China has finally banned the legal ivory trade!

in #news5 years ago

Most countries have banned the trade of ivory products many years ago, but China kept the legal market open for a much longer time. From January 1st 2018 the legal ivory market was finally banned in China as well, which is a huge win for conservation groups all over the world.


An African Elephant with two good-looking ivory tusks. Image by Gary M. Stolz/U.S. Fish and Wildlife Service, posted as Public Domain.

What exactly is ivory?

Ivory is a hard material that has traditionally been used for ornaments, where beautiful carvings on big pieces of ivory can be extremely valuable. The chemical composition of ivory is mostly made of dentin, the same material that is the major component of our own teeth, as well as all other mammal teeth.

Most ivory comes from elephant tusks, but other sources such as mammoth tusks that have melted from the permafrost, or more common sources such as orcas, sperm whale, narwhal, wart hogs, walruses or hippos. These latter ones are less valuable compared to elephant or mammoth, since each piece is a lot smaller, and can therefore only be used for very small ornaments.

Some of the alternative ivory sources are also legal to buy, own or sell in certain countries, while elephant tusk ivory is illegal is most places, now including China, which is what I wanted to write about today.


A beautiful ivory carving made from elephant tusk. This object was seized in the United States, and was later destroyed. Image is Public Domain.

I originally intended to write a few paragraphs about how elephants are endangered because of this ivory trade, but I'm sure most of you already know a lot about that, but the short story is that elephants are extremely threatened because people kill them to loot their ivory tusks, an illegal poaching that could be worth hundreds of thousand dollars for a big pair of tusks.

The ivory trade is now illegal in China

Up until the beginning of 2018, it was fully legal to trade ivory within the Chinese borders. Due to the fact that there is an international ban on ivory, China would not legally be allowed to import ivory from another country into theirs, which makes it a mystery how China even got all its legal ivory in the first place, since there are very few elephants there compared to how much ivory they produce. Obviously a lot of it was smuggled into the country, and sold legally to rich people who wanted to show off their wealth.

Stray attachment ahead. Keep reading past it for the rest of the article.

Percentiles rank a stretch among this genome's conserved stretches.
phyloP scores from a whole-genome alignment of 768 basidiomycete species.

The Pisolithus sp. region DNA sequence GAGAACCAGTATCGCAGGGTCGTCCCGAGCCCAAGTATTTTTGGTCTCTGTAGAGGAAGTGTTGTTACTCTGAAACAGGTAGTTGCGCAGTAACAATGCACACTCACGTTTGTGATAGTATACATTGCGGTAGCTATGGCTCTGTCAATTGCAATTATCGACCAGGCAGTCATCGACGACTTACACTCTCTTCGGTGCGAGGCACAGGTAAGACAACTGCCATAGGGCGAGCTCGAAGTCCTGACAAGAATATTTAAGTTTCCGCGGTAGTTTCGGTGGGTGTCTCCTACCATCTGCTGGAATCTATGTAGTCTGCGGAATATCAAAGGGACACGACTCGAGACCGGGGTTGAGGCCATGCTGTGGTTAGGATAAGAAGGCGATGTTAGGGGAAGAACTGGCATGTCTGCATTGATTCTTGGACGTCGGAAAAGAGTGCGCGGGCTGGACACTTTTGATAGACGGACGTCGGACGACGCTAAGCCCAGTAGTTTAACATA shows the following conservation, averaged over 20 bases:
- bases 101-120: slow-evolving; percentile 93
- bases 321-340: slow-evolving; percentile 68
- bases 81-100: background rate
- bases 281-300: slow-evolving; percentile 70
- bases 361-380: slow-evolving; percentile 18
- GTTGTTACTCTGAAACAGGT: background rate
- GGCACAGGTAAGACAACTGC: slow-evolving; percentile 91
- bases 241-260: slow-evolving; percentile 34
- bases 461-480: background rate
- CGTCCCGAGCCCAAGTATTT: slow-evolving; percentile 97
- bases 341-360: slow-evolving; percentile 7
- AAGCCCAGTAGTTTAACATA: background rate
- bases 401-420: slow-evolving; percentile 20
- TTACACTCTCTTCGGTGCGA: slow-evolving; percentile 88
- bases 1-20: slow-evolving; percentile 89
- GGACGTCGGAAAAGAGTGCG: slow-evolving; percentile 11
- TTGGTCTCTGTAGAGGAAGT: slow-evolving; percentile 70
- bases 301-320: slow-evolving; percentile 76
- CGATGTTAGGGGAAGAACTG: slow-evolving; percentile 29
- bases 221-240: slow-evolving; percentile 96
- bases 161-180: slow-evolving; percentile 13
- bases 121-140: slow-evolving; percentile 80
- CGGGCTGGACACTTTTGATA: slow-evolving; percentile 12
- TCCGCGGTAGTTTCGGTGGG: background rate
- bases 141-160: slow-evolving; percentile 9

Anyway, as of a few days ago, the legal trade is no more, and it will now be illegal to both sell and buy ivory even inside the national borders. This puts an end to the 143 stores that sold ivory, as well as the 34 ivory processing facilities in the country, and promises a better future for the elephants that are still alive.

Thanks for reading

Thanks for reading my post about China's ban on the ivory trade. I do think this will lead to a brighter future for the elephant species, despite the illegal market still being there. I really hope we are able to keep the elephants extant for a long time, because they are really amazing animals that would be terribly missed if they were to disappear in the wild.

Linking to the original sources is a bit tricky, since they are in Chinese, and I cannot read that, but the statement from WWF regarding the ban should be a good source to use to verify that what I write is correct.

If you are interested in this subject, then I urge you to check out the movie The Ivory Game on Netflix, it's a really good documentary about how ivory gets poached and enters the Chinese market.

And as always, leave a comment below if you got any questions, or just want to share something with the rest of us!

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